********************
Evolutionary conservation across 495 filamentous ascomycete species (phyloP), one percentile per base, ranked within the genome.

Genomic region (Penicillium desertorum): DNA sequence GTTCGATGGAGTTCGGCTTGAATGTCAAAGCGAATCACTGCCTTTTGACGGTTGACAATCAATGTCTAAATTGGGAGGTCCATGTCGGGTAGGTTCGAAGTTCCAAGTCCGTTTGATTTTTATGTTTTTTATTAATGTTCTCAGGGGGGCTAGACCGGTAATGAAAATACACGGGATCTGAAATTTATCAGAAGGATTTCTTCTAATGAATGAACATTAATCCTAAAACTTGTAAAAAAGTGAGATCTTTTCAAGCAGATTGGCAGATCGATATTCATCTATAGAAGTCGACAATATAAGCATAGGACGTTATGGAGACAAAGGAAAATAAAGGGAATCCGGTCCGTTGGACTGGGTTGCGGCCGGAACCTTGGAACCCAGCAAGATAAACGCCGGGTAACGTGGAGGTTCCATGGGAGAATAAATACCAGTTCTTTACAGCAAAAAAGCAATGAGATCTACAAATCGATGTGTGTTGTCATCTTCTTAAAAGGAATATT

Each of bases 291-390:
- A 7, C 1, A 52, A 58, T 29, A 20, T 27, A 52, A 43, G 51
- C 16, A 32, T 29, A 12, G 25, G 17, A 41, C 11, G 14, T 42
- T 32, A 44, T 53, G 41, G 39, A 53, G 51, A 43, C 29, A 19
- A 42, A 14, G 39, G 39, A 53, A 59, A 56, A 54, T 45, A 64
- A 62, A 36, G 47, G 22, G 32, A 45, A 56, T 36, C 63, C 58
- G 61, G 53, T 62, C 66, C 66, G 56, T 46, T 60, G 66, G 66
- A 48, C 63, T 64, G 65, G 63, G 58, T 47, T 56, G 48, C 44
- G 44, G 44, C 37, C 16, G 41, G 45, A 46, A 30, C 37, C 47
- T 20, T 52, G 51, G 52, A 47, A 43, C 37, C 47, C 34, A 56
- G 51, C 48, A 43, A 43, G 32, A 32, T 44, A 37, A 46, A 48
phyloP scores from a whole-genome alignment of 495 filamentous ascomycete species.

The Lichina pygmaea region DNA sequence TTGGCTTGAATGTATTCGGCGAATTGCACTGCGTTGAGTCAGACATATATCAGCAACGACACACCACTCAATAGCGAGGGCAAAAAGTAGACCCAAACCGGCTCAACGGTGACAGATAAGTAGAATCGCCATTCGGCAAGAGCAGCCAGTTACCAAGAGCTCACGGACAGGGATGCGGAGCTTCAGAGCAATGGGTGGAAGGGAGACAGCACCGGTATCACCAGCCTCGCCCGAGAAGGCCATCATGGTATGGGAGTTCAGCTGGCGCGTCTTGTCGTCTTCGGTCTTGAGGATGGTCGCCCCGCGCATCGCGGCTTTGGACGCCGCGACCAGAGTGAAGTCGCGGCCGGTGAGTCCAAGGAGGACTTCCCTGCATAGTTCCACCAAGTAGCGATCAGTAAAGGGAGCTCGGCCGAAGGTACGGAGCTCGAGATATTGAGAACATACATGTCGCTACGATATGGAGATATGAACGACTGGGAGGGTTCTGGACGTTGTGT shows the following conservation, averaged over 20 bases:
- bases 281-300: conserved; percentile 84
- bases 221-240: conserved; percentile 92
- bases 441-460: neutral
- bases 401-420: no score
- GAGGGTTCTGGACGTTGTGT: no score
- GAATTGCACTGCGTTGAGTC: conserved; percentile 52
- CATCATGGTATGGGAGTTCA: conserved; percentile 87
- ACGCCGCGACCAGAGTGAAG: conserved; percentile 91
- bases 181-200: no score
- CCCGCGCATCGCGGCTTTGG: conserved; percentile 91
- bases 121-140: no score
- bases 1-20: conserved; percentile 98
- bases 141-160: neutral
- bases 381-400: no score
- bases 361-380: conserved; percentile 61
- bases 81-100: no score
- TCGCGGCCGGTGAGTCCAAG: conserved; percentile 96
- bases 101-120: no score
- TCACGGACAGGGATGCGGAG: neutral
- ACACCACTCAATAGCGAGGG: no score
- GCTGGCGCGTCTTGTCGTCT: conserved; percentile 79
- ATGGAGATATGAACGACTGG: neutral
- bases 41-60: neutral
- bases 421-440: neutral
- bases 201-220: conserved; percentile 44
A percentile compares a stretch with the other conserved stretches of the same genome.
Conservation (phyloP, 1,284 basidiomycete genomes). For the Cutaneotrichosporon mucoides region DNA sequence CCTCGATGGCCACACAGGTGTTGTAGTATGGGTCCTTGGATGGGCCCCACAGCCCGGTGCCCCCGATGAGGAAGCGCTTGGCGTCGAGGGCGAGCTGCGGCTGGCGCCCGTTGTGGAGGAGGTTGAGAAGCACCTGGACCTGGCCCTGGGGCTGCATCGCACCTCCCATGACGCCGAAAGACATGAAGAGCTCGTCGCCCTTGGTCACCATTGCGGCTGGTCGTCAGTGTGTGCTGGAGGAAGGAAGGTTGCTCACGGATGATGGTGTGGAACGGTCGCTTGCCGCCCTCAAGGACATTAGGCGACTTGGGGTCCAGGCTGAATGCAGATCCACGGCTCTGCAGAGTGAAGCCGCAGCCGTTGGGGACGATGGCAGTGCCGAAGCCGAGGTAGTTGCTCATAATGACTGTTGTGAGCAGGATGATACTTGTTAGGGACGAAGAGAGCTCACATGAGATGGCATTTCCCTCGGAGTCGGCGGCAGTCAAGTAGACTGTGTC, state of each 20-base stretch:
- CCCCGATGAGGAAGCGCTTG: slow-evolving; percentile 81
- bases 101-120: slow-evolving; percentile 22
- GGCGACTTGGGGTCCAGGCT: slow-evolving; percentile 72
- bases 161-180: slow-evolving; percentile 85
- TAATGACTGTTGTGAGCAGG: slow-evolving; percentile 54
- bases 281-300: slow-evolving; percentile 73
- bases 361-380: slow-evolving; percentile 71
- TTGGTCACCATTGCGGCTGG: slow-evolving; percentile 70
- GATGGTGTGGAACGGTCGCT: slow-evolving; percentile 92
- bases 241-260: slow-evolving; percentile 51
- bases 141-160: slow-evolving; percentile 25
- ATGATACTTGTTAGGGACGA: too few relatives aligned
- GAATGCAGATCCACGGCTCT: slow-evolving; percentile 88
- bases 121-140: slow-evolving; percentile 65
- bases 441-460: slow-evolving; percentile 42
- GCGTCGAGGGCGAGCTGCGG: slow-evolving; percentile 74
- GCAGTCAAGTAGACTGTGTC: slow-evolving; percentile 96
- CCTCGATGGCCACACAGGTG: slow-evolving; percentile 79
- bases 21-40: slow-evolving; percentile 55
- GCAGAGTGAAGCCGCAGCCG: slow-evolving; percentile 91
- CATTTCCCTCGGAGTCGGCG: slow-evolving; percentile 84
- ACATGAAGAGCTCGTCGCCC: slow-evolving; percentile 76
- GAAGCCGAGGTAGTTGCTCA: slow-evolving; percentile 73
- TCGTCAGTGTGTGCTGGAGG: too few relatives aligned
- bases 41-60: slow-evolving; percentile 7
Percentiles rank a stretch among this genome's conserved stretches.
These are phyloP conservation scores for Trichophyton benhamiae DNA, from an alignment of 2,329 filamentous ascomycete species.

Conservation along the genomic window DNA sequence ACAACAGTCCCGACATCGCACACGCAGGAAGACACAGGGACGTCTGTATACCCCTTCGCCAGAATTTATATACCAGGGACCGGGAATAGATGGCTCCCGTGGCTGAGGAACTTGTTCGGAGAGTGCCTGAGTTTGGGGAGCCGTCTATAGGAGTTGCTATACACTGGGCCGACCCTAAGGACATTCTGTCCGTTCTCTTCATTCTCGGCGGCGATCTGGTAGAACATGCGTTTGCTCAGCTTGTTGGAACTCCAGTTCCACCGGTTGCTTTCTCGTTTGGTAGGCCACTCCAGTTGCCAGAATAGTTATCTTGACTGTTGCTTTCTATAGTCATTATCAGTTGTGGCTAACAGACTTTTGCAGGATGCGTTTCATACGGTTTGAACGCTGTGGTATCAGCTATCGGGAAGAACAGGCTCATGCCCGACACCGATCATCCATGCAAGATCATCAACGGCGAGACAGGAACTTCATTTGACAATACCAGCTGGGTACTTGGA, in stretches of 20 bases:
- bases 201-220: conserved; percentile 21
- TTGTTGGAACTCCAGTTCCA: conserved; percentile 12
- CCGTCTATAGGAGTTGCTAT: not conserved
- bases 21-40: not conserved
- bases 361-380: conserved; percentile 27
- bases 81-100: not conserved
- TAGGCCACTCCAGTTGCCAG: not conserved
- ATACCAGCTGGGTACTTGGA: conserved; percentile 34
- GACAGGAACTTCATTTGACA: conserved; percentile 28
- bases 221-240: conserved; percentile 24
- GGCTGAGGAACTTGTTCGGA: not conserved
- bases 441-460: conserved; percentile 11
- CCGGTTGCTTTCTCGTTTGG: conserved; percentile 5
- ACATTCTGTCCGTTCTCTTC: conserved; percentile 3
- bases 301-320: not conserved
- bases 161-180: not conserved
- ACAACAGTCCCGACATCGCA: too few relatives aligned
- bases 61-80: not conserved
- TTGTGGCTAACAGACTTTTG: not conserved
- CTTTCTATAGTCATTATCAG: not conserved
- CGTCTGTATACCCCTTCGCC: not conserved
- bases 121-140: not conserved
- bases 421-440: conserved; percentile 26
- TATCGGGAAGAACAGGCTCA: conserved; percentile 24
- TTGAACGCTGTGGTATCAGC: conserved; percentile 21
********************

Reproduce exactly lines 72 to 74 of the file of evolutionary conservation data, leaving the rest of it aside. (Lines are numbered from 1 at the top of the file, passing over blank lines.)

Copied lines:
- TTGTTGGAACTCCAGTTCCA: conserved; percentile 12
- CCGTCTATAGGAGTTGCTAT: not conserved
- bases 21-40: not conserved